The elementary school where Linda Chadburn attended as a young girl in Littleton, Colorado had a deaf unit. Then in junior high, she was a peer tutor for students with severe disabilities — helping them in physical education class.
“I came out of those experiences feeling like everyone needed to be valued and included,” she says.
Her opportunities taught her compassion and patience. It made her better prepared to accept people’s differences and challenges as she grew into an adult.
Now, she works to pass on these same lessons of mutual respect and appreciation to the next generation as the preschool coordinator for Alpine School District.
“I want every child to learn and grow every day,” she says. “I want every child to be understood, met where they are and given the opportunity to reach their highest potential.”
From her earliest days of teaching, Linda has believed the best way to teach all children is by having integrated classrooms, where special education students interact with traditional students and both groups benefit.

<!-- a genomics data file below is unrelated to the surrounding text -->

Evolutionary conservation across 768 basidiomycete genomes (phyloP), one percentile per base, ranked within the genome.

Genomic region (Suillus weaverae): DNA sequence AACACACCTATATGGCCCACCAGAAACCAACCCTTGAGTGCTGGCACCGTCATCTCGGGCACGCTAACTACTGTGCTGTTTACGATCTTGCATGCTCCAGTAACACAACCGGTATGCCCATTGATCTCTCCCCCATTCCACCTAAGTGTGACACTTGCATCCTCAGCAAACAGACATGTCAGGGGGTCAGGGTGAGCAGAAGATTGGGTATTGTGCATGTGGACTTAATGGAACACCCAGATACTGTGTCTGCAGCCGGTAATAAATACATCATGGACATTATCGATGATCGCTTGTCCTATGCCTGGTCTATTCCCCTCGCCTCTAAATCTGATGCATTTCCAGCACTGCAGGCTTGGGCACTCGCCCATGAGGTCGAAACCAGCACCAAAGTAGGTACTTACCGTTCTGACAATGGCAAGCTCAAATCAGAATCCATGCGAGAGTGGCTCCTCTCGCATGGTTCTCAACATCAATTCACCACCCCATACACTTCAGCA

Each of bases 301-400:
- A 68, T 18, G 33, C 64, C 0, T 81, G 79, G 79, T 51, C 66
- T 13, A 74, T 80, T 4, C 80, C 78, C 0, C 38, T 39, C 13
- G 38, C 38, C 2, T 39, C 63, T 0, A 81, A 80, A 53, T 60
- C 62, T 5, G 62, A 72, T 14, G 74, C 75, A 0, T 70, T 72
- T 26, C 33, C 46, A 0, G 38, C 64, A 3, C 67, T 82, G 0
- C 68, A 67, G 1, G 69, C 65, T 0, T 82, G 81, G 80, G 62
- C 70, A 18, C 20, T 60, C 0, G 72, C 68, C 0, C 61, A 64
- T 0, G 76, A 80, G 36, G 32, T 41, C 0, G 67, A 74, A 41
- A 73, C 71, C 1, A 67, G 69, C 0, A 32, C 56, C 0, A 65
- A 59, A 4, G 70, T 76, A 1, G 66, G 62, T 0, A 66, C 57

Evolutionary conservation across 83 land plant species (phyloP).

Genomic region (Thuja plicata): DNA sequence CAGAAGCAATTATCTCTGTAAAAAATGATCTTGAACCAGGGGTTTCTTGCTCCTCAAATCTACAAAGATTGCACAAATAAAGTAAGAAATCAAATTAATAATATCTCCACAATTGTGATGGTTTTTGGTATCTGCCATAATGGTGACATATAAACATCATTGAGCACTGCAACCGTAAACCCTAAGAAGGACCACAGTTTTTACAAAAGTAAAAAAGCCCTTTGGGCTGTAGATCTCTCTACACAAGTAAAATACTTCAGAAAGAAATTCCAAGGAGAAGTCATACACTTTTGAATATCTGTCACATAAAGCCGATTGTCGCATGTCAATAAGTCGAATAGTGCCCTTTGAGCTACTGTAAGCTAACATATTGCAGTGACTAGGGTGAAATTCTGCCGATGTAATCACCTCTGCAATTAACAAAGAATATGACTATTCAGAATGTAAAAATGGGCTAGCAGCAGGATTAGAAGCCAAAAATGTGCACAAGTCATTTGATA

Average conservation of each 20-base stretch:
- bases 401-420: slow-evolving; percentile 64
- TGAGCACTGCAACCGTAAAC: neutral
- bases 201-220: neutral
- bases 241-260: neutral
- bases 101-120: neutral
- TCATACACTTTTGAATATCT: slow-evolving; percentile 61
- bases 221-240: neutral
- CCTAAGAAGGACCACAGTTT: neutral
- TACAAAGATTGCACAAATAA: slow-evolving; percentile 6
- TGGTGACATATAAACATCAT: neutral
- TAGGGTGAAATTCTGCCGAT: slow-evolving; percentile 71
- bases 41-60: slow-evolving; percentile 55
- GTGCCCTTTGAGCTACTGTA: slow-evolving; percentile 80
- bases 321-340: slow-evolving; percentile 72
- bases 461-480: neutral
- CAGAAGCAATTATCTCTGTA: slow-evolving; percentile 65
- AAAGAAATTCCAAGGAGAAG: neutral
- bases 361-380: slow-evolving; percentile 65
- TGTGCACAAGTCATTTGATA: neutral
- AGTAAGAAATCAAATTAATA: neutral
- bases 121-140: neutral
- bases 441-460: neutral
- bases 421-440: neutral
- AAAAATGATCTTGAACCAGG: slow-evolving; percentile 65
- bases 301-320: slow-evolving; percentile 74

“The model works and the research backs it,” Linda says. “Kids with disabilities have appropriate models to learn from and the other kids learn patience, compassion and acceptance for those who are different.”
Linda now trains preschool teachers throughout the Alpine School District to maximize the teaching opportunities that come from such a classroom. Most of the preschool teachers facilitating these integrated classrooms have limited, if any, experience with special education students, so Linda exposes them to the tools needed to give each child the best experience possible.
If that weren’t angelic enough, Linda devotes time to preparing the next generation of teachers to hit the ground running in this inclusive education model. She teaches a course at UVU — “Exceptional Students” — that is required of all education majors and is developed to train teachers on effective ways to assist students who struggle.
“It’s important to advocate for students with disabilities,” she says. “We want them to be successful.”
This mutual success has been an angelic part of her character since her winged days as an elementary student.
Add Your Light
The preschool programs of Alpine School District always appreciate financial donations but see particular benefit from in-classroom volunteers. Best results come from consistent volunteers who can dedicate time each day to assist with centers and offer additional adult help in the classroom.